Robert Llewellyn’s photography is high-tech, but nature-focused. He shows us what we can’t see with the naked eye, but is all around us.
Normally, when a photographer takes a photo with a macro lens, only a small portion of the image is in focus.
Llewellyn’s process solves that problem using a motorized, computer-controlled camera to change focus points and reveal every part of the plant he’s photographing, down to tiny hairs, bits of pollen, and the texture of fine, opaque petals.
Fifty exposures later, the images are stitched together in computer software.
“I have found that close-up macro images take on a strange phenomenon when they are sharp throughout. They look like they exist as large as you print them,” Llewellyn says.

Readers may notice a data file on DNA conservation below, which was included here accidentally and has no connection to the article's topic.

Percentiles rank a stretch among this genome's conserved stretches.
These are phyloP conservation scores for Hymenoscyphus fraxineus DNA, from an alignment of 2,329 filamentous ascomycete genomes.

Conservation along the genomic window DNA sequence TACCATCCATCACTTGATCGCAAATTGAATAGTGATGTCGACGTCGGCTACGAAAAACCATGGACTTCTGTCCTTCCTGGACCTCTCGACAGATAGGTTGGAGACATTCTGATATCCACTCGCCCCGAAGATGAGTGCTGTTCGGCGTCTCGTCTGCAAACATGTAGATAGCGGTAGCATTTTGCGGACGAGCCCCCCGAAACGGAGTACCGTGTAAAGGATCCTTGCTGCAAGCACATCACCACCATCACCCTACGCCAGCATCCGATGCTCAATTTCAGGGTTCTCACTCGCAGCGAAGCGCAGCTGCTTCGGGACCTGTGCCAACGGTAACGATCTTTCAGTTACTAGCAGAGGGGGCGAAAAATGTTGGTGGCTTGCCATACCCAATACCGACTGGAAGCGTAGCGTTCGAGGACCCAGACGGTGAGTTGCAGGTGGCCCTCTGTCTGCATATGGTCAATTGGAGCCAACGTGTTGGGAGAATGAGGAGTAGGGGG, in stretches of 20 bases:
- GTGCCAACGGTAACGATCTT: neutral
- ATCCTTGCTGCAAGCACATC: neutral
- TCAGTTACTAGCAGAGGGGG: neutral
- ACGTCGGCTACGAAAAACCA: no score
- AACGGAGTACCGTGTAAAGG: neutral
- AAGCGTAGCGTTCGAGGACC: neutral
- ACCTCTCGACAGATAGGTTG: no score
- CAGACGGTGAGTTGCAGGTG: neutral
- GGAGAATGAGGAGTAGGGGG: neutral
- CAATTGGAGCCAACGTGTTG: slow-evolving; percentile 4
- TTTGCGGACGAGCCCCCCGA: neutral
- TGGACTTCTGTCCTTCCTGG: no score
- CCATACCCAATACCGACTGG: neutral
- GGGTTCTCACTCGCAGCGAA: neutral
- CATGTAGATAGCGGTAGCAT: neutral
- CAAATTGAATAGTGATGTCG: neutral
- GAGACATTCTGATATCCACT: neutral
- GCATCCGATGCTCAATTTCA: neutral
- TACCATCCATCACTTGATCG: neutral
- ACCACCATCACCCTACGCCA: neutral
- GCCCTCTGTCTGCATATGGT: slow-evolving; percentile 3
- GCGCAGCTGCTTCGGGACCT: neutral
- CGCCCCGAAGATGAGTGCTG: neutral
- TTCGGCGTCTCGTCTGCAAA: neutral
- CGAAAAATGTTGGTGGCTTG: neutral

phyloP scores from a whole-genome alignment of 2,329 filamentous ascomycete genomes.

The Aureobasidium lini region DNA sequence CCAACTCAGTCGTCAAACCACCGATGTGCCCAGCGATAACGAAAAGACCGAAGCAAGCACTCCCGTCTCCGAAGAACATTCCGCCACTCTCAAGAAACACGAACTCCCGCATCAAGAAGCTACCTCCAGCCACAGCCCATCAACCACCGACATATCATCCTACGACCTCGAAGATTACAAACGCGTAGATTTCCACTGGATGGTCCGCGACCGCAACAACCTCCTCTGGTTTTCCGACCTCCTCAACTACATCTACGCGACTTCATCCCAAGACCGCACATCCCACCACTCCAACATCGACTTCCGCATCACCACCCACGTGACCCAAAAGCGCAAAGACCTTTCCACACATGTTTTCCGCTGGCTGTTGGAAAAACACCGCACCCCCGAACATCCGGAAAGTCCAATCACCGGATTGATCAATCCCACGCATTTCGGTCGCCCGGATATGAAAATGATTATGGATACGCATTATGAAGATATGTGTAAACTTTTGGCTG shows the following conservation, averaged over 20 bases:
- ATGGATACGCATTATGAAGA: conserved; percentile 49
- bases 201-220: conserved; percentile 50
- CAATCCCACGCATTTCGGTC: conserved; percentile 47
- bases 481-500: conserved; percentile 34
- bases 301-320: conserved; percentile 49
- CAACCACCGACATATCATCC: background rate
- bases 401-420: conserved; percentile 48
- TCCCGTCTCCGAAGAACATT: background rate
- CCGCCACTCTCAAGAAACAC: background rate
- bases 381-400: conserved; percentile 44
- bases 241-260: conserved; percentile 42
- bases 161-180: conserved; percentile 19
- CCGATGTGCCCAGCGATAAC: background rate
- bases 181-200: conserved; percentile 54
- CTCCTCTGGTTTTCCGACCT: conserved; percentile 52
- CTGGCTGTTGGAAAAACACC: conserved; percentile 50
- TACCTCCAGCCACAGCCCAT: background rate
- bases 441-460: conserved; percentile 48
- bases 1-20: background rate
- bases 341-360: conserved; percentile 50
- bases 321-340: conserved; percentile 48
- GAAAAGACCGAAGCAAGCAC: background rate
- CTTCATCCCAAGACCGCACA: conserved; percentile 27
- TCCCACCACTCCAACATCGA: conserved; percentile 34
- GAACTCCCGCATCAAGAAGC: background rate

The resulting images are so clear, so sharp, so otherworldly, viewers would swear they’re paintings. Or CGI. Or simply not reality.
But they do, indeed, reflect reality in dramatic focus. For Llewellyn, these photos capture the “complex, fascinating, and very, very beautiful” life of the plant kingdom.
His work has been featured in major art exhibits and 30 books; two of his latest, Seeing Trees and Seeing Flowers, earned glowing reviews.
And on Saturday, April 23 at 10 a.m., you can enjoy the opportunity to see through Llewellyn’s eyes and camera lenses in his presentation, Seeing Nature, at NYBG.
Register for Robert Llewellyn’s talk online or by calling the Adult Education Registration Office at 718.817.8747.